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Hello. This lesson will introduce descriptive, or summary statistics.

Â This is an important concept because when you're working with the data,

Â particularly large data sets,

Â it's often useful to get a quick feel for how your data is distributed.

Â The best way to do this is to use descriptive statistics to get

Â a few measurements that provide you with that information.

Â Now many of these statistics are likely familiar,

Â such as the mean, the median, and the variance.

Â This lesson will focus on calculating and using

Â those and other related statistics within a Python script.

Â We'll be using the Introduction to Descriptive Statistics notebook to demonstrate this.

Â Now we are focusing solely on one dimensional data sets at this time.

Â In particular you can think of this as

Â either a numpy one dimensional array or a single column from a pandas data frame.

Â In either case we want to understand what's the typical value in this data set.

Â What's the spread around that typical value?

Â How is the distribution shaped overall?

Â Is it peaked to one side,

Â is it angled, slanted,

Â does it have multiple peaks?

Â And so we want to find statistics that can give us

Â measurements of these and other related quantities.

Â To do this we're going to use a data set that is included as

Â part of the seaborn Python package.

Â Seaborn is a visualization library and we'll be learning more about it in future lessons,

Â but to make the visualizations it includes sample data sets.

Â This tips data set represents data from people that

Â visit a restaurant and they may go at dinner time or at lunch.

Â They go on different days of the week,

Â the person who pays has different genders,

Â they have different bills and they give different tips,

Â and the parties have different number of people in them.

Â So this is a nice simple data set that you can make statistical analyses on.

Â One thing that we're going to want to do is extract columns from our data frame because

Â we're only focusing on a single dimension or a single column at the moment.

Â To do this easily we can simply say,

Â take the total bill column from

Â the tips data frame and extract it as a matrix which means it's going to be

Â a one dimensional numpy array which we demonstrate

Â by slicing out 10 elements, as shown here.

Â The first thing we look at are measures of centrality or location.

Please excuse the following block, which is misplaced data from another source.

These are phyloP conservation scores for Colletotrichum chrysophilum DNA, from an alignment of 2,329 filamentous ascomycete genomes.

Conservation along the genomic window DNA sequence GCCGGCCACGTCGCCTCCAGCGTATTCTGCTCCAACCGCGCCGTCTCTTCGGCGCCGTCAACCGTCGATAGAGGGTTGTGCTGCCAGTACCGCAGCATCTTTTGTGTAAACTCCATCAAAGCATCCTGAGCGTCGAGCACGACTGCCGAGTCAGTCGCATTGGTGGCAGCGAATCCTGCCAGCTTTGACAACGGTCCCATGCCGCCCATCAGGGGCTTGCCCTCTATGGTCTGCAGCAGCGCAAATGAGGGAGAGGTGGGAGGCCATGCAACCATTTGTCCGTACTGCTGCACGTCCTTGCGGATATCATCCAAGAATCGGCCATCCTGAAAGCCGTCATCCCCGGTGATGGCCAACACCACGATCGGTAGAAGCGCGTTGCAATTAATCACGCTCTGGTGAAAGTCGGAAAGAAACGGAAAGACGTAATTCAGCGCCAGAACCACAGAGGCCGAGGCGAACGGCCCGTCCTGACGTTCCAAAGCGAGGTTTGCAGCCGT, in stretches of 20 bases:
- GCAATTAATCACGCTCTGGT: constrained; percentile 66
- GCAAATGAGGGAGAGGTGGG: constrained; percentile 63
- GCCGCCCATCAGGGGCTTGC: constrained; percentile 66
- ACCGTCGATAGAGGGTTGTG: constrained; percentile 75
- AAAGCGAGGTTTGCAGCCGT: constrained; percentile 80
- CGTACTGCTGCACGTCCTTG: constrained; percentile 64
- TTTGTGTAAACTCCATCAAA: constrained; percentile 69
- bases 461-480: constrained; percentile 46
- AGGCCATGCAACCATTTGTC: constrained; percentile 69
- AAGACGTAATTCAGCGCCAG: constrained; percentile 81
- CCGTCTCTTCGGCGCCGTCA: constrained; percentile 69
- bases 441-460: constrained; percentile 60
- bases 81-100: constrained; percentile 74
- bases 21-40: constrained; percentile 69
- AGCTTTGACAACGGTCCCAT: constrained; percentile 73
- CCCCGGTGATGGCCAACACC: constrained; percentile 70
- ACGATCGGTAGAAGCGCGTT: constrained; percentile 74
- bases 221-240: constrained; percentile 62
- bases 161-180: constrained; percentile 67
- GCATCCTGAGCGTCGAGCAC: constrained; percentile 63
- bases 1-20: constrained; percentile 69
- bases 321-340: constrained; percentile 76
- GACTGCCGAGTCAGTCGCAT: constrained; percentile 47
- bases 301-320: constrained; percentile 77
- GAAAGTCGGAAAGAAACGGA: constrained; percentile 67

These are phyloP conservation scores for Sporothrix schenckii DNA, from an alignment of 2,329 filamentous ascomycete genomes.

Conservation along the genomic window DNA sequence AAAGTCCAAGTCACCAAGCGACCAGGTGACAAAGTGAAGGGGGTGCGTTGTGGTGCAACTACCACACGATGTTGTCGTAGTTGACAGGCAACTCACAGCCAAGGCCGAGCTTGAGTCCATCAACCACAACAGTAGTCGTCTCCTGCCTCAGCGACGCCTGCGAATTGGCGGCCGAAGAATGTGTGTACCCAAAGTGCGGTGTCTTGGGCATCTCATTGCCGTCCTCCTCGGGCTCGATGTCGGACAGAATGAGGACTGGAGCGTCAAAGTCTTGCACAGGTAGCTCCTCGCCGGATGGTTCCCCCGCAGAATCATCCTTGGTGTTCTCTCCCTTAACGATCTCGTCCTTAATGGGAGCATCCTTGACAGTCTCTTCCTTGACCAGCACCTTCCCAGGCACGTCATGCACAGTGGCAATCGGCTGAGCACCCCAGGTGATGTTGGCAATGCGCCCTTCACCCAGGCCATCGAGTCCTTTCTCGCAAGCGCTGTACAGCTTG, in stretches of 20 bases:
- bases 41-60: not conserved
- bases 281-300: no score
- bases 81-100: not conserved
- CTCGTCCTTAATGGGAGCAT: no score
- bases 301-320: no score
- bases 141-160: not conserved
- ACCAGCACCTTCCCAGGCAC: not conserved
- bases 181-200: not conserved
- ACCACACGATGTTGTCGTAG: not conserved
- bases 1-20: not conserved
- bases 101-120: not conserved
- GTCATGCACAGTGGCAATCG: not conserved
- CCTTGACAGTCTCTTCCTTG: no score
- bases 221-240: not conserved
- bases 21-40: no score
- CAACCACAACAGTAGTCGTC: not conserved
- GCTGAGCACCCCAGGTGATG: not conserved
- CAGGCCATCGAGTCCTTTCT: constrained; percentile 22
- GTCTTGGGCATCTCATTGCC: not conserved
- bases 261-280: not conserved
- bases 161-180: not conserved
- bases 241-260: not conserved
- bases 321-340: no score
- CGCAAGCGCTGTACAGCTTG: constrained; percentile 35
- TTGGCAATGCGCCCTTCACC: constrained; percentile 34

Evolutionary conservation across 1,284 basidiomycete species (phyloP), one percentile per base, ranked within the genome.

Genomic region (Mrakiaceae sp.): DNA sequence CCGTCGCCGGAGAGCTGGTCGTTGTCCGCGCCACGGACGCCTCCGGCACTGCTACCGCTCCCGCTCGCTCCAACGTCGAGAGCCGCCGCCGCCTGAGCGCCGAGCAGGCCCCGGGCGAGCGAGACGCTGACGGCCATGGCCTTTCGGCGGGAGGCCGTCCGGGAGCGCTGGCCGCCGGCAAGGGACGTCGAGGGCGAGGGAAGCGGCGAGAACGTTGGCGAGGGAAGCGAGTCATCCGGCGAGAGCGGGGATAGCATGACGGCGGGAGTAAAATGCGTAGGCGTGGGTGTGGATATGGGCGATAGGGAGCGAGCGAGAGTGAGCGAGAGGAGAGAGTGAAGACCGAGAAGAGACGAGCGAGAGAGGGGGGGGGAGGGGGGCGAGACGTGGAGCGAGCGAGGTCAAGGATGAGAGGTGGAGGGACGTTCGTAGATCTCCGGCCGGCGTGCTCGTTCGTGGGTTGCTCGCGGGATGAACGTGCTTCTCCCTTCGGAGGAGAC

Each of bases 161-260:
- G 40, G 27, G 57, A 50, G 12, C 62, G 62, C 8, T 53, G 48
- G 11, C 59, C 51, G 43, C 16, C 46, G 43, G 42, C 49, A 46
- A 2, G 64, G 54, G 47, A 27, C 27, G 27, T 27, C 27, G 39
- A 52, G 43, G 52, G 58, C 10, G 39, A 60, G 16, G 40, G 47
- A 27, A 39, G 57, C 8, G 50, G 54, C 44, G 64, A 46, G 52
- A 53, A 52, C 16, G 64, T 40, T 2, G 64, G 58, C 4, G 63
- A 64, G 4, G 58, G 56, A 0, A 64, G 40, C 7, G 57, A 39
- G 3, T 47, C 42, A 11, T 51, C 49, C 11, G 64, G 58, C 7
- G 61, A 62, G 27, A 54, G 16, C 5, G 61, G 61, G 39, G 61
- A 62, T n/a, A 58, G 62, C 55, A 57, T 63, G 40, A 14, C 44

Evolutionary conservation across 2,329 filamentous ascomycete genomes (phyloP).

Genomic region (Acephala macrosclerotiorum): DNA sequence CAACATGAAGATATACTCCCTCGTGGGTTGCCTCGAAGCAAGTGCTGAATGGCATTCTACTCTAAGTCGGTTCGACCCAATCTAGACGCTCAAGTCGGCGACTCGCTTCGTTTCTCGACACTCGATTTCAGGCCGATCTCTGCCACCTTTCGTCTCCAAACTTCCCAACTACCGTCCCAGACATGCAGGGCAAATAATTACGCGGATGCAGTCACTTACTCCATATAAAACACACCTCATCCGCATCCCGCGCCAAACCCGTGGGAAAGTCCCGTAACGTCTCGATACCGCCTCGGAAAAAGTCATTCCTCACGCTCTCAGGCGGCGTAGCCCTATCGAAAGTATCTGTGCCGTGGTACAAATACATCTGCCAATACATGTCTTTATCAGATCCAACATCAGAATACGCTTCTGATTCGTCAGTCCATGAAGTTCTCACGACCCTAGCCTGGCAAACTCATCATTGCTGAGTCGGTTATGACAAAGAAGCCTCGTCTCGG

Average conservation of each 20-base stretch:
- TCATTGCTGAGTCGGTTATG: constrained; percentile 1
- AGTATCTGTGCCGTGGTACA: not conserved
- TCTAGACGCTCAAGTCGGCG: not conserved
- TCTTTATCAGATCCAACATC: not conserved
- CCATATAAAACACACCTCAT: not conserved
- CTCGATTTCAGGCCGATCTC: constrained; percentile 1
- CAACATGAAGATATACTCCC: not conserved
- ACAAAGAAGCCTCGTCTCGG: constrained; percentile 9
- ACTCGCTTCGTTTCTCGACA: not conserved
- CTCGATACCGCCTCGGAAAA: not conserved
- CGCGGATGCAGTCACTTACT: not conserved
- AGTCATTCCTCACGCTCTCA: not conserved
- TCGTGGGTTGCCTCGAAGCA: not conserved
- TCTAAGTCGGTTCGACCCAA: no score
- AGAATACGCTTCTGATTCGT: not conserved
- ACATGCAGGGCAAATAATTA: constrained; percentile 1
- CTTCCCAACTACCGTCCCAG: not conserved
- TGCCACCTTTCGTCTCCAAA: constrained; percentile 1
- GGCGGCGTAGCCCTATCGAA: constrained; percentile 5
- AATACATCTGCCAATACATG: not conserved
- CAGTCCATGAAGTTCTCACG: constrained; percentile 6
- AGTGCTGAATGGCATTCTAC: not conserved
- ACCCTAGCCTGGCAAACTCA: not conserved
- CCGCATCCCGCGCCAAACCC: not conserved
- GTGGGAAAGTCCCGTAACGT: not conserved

Â These include things like the mean,

Â the median, and the mode.

Â We demonstrate how to do this either with pandas,

Â where we can select a column and compute the mean.

Â This is actually the arithmetic mean.

Â There are other means as well including the geometric mean and the harmonic mean.

Â To use those you actually have to use a different Python library,

Â the scipy.stats library which includes the geometric and harmonic means.

Â We also can calculate the median.

Â The main idea here is that if you've sorted

Â your data set the very middle element is the median.

Â If you have an odd number,

Â it's easy, you actually have a middle value.

Â But if you have two even values you have to make a choice, how do you compute it.

Â Because there is no absolute middle value in your data set.

Â Typically what's done is,

Â you take an average of the two values on either side.

Â So in this case it would be the average of two and three or two point five.

Â In some cases, however,

Â you want to restrict the median to data that lie within your data set.

Â So you would either have to choose to take the low value two,

Â or take the high value, three and there's different ways to do this in Python.

Â The mode is the most common value in a data set.

Â We typically see that as a plot where you have

Â the highest peaked value in your distribution.

Â We also can compute more robust statistics,

Â such as the trimmed mean where if our distribution

Â has values that are far on either side,

Â or what we call outliers,

Â we may want to remove those so they don't bias

Â our measurement and we can do that with a trimmed statistics.

Â And so we demonstrate this with the scipy.stats module.

Â We use the computer to compute the mode and we compute the mean via a trimmed version.

Â And you can see that the trimmed mean is actually very different than your typical mean,

Â with the bounds here.

Â We could also demonstrate this with a Python list where we

Â can use the built-in statistics module to compute things such as the mean,

Â the median, and the mode.

Â Here we are using that built-in library to do that.

Â But the reason I really like this is because you could apply

Â the mode from this built-in library to categorical data.

Â So here we have a list of colors,

Â red, blue, blue, brown, brown,

Â brown, having to say what's the modal color,

Â or the most common color in the list?

Â Well it's brown as you can see.

Â We can also compute the low, high,